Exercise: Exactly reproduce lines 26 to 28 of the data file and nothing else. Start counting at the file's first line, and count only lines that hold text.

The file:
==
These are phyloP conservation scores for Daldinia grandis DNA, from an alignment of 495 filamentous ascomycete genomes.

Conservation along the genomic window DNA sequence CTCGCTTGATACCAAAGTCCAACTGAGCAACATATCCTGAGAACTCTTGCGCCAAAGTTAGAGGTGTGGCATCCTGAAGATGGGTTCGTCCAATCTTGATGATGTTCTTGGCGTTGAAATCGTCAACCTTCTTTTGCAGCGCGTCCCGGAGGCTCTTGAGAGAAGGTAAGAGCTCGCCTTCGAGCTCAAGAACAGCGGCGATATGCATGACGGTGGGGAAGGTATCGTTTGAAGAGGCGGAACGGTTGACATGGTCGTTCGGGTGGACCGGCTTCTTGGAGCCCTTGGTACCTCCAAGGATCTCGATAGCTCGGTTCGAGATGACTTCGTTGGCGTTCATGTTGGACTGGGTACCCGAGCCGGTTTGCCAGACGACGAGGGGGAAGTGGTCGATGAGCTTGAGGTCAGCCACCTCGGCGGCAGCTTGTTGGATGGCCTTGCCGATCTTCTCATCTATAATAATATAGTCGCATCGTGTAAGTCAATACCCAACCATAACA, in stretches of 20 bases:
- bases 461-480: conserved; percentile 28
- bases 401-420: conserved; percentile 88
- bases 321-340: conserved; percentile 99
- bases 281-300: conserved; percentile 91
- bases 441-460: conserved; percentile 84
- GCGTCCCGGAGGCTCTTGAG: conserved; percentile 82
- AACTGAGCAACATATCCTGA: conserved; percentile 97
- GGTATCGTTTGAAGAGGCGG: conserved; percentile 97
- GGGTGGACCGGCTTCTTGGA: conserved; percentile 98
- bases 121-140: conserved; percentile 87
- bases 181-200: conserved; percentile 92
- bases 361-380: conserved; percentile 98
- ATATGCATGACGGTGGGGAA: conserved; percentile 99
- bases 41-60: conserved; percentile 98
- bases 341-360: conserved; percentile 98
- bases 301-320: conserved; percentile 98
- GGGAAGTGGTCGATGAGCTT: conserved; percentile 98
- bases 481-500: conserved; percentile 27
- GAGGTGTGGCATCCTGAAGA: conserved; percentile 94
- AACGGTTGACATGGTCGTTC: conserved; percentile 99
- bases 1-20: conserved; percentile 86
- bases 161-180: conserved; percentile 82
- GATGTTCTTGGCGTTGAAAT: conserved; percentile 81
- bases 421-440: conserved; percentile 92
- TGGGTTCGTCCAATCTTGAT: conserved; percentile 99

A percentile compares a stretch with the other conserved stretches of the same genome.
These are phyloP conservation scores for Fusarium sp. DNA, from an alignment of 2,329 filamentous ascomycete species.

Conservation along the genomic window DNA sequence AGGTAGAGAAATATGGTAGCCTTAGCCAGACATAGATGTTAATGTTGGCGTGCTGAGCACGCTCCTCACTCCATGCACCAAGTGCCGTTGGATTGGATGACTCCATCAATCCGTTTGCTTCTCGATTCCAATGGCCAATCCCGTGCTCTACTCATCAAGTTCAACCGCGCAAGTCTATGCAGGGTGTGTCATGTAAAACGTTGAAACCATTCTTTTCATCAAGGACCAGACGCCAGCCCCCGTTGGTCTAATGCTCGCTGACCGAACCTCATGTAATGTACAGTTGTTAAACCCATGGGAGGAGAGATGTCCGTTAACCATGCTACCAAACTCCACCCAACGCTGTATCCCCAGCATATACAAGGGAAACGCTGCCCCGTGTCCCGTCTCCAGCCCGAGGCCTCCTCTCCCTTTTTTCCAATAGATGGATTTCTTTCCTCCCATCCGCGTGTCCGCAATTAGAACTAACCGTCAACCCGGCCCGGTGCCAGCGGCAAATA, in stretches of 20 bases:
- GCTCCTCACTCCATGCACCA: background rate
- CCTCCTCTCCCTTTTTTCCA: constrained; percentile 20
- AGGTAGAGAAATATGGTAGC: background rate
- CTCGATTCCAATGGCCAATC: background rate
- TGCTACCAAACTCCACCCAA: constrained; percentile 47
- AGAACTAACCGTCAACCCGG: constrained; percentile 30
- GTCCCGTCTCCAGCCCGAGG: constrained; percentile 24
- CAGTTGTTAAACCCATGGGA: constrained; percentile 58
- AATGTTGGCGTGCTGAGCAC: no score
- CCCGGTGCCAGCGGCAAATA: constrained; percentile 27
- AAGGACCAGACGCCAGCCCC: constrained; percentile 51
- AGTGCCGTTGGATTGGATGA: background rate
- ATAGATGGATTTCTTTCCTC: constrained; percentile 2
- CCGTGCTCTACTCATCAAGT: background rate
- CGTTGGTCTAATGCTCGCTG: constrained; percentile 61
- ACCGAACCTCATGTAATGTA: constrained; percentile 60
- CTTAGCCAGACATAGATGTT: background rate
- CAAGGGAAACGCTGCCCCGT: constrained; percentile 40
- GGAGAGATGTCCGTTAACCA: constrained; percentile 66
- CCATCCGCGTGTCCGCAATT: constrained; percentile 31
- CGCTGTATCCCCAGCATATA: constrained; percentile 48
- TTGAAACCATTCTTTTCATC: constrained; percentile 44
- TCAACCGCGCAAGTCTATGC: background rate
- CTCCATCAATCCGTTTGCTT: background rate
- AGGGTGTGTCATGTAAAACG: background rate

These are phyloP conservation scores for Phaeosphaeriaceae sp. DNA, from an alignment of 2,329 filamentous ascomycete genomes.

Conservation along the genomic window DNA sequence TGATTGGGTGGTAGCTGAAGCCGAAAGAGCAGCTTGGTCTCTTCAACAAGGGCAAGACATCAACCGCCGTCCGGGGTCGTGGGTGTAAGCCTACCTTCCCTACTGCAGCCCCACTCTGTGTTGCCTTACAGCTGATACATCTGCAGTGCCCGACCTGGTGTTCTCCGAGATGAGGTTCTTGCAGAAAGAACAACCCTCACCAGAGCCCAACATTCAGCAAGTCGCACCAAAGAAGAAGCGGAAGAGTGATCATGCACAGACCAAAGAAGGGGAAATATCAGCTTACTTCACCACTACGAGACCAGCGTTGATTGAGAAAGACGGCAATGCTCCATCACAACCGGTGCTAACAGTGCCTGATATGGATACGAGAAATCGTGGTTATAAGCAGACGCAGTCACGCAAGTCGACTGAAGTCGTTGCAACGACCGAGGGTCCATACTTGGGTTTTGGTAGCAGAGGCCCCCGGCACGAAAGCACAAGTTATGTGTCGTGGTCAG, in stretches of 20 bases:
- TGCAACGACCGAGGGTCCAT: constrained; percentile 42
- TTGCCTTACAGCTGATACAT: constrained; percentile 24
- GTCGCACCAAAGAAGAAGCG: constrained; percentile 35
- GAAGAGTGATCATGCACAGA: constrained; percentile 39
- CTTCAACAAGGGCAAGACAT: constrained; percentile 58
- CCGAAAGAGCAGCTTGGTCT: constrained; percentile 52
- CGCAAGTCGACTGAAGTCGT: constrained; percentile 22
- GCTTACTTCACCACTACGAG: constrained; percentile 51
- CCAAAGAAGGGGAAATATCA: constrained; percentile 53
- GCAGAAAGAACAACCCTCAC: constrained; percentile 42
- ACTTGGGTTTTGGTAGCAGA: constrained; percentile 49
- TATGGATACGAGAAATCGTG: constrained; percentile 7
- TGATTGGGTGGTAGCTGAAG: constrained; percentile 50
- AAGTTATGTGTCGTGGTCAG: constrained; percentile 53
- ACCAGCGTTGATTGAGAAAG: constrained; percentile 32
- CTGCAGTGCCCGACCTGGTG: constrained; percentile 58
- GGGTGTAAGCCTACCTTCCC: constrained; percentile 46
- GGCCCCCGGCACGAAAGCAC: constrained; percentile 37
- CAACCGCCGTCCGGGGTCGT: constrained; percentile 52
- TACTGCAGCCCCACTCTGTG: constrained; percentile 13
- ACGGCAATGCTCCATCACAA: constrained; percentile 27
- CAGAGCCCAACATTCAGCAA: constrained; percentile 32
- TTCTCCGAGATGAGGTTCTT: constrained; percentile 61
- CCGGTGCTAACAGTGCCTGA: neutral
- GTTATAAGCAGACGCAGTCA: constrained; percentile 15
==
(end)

- bases 421-440: conserved; percentile 92
- TGGGTTCGTCCAATCTTGAT: conserved; percentile 99

A percentile compares a stretch with the other conserved stretches of the same genome.